Thierry is a French ex-pat living in Los Angeles, obsessed with his home video camera. He takes pictures of every minute of his life–even toilets flushing. On a vacation to see family in France, he spends time with his cousin, “Space Invader,” who creates tile images of characters in the video game and installs them around Paris. Thus, Thierry inadvertently begins filming a documentary of the emerging street art scene. Footage from his camera was used to make the film Exit Through the Gift Shop.
The film is an extremely enjoyable viewing experience–the story arc is supported by a rather gravely British narrator, the images of street artists evading police provides tension and suspense in the first hour of the film, and Thierry is an extremely quirky, funny, unique person. Using conventional movie genres, I’d describe it as a docu-comedy.
Eventually, Thierry’s search for Banksy, the notoriously reclusive, secretive and perhaps most successful street artist in the world (only Shepard Fairey could contest him), becomes the focus of the film. By this point, Bansky has appeared in several shots, cloaked in darkness in the corner of a paint-covered studio, providing commentary on Thierry and street art.
Right after Thierry documents Bansky’s blockbuster L.A. show–one that netted Bansky millions of dollars in profit and marked the start of what I would call the “Industry-based” period of street art–Thierry embarks upon a career as a stencil and visual artist. [Since his attempt at a feature-length documentary film was compared to watching someone with ADHD click through a television with 900 channels.] After some time on the streets, he organizes his own show (“Life is Beautiful”) and attracts thousands of Angelenos. As Mr. Brainwash (or MBW), Thierry sells an estimated million dollars of art at that one show.
Thierry’s works are straightforward copies of those by other artists. One of his assistants says they “basically scan and photoshop.” In Thierry’s hands, Banksy’s image of a little girl with a forehead bullet wound becomes a portrait of John Lennon, with a forehead bullet wound. Warhol’s Campbell’s Soup Cans become paintings and sculpture of a aerosol can with the Campbell’s logo marked “soup spray.”
Ultimately, the film questions the distinction between art and street art. (This is one of the questions raised in Bansky’s work, particularly in the a series which he surreptitiously installed in the Museum of Modern Art and the Tate Britain.) In its early years, street art was more easily confused with graffiti or vandalism. As artists are increasingly collected by museums and private investors, and shift away from public display and toward the private auction and gallery system of high art, the differences between them have eroded. Was money-making and artistic elevation the goal of street artists? Decidedly not, according to Bansky in the film. Is it something to be abjured? Clearly not, as we see Bansky curates the blockbuster show in LA. But can the blockbustering of street art be the subject of its art work? This is, at its heart, probably what Exit Through the Gift Shop is. It is an artistic statement, credited to Bansky, about the transformation of street art into art.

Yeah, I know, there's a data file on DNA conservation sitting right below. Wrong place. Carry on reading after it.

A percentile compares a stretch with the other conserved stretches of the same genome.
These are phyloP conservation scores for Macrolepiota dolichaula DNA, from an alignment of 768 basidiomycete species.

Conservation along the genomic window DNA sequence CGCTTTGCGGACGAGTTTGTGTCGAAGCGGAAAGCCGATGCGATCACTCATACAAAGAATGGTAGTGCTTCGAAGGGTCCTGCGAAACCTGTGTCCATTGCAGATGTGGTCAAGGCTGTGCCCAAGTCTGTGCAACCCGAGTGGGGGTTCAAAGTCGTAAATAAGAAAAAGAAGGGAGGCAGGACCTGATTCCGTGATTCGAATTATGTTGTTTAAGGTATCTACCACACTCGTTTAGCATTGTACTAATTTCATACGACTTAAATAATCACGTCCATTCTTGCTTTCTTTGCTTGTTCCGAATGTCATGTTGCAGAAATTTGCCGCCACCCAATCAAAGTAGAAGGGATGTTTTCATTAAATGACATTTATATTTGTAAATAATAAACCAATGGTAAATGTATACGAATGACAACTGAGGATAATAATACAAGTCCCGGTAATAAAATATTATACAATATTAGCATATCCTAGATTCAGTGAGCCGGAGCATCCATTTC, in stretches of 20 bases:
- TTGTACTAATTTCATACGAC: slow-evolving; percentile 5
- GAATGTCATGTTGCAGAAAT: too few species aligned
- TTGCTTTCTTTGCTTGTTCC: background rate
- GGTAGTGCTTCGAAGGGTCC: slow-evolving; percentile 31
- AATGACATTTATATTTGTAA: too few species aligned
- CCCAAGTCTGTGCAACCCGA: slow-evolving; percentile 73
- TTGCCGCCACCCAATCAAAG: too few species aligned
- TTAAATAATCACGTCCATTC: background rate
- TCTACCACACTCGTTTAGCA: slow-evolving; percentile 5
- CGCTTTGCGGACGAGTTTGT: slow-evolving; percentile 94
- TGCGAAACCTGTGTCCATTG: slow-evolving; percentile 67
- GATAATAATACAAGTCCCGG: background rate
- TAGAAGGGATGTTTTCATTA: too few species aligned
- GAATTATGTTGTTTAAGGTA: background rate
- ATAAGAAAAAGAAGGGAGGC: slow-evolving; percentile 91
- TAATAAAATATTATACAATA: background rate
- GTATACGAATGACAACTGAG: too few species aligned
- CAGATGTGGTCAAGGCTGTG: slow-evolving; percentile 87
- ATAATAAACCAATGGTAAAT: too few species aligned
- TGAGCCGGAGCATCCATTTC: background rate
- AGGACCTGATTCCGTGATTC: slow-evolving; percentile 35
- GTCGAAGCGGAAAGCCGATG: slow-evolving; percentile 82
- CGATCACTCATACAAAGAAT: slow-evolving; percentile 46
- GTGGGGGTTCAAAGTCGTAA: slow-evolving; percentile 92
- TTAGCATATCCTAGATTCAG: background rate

Thierry—-buffoon, naif, sycophant, trusted collaborator—is depicted as the architect of this hollow accomplishment: convincing the public and art collectors that street art can be rendered “completely meaningless” (if I caught Bansky’s words correctly). The alternative interpretation is that Thierry is clearly outside street art—documenting it, then a fanboy imitator—and so poses no real threat to its continuity or style. In this light, street art does not become meaningless, but its adoption by mainstream art circles does. If true, street art accomplishes something graffiti did not: sustaining a vibrant community and coherent, challenging artistic conventions by capitalizing upon success and visibility. Ergo, street art is the only movement since pop art to game the gamers—to illuminate the hypocrisies of the art establishment, even while finding its place within it.
For more on the film, I recommend a great recent piece in Slate. There is, of course, a Wikipedia page on Mr. Brainwash. For images of his work, there’s photo coverage of a show in New York. Following the thread of the argument I’ve made, a New York Times reporter set out to find out if Mr. Brainwash is real, or if he is a character created to make such a critique. New York Magazine published a similar piece, including a really amusing interview with Mr. Brainwash in which the journalist’s questions about whether Thierry is an actor turns into an existential Laurel and Hardy routine (or is that redundant–maybe all Laurel and Hardy routines are existential).
Here’s hoping the film becomes available in time for the fall semester. The kids will love this.